What is the 'Ceiling Effect'?

Is there a point at which students are too advanced for testing?

boy with toy airplane
Mieke Dalle/Photographer's Choice/Getty Images

A test ceiling is the upper limit of an intelligence or achievement test. It is the top score a test-taker can attain on a test regardless of ability or depth of knowledge. When one hits the ceiling of a test, it means that the questions on the test were insufficiently difficult to measure true ability or knowledge. Testing is concluded when a child misses a specific number of consecutive questions.



For example, a child might have to miss three questions in a row before the tester quits asking questions. However, the tester runs out of questions before the child can miss three in a row. This does not mean that the child hasn’t missed any questions. He or she may have missed one, answered a couple more, missed two, answered more, and so on until no more questions are available.

IQ scores for children who hit the ceiling of an IQ test may not be accurate; that is, they may be too low because the children were unable to continue answering questions until the questions became too difficult for them to answer. Of course, the score could also be correct, but when children hit the ceiling of a test, all we can know is that the score they received is their lowest possible score. Their actual score could be a little or a lot higher, but it is impossible to know by using testing as the only means of measurement.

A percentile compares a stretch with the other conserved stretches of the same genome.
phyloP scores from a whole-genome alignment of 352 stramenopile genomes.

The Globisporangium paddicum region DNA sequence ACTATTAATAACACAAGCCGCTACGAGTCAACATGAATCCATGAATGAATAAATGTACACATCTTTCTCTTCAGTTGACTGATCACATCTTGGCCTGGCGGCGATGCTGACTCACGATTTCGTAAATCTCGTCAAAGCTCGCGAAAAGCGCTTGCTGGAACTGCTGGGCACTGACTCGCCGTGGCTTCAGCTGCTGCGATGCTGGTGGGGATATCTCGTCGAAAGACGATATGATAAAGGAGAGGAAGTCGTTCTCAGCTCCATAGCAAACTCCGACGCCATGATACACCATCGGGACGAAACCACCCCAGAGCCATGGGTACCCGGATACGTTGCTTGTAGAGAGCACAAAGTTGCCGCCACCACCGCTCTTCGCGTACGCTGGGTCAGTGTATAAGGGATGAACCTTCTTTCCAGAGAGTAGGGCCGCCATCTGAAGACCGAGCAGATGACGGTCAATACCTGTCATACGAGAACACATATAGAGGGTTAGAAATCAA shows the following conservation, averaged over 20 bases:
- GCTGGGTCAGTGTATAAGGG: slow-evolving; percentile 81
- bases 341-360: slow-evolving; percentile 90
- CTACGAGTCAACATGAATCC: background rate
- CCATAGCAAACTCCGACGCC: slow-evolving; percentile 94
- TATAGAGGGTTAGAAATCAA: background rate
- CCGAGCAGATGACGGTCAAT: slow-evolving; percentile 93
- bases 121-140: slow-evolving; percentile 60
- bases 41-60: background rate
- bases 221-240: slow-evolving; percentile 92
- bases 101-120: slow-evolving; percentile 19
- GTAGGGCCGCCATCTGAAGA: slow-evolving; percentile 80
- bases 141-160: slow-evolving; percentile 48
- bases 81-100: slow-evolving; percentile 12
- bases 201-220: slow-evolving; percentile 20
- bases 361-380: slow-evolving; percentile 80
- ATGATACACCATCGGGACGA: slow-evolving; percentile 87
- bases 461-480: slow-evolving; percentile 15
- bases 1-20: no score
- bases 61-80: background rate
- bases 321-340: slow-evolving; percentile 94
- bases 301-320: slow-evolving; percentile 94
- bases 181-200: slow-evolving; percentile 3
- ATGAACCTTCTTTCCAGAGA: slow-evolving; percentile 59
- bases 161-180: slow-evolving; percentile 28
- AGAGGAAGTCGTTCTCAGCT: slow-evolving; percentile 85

The National Association for Gifted Children  suggests that standardized tests which have built-in ceilings actually put advanced students at a disadvantage, especially if English is their second language, or they have a learning disability. While tests can be used as effective benchmarks for student performance, it's advisable that other assessments be taken as well, in order to determine a student's giftedness.

 

Continue Reading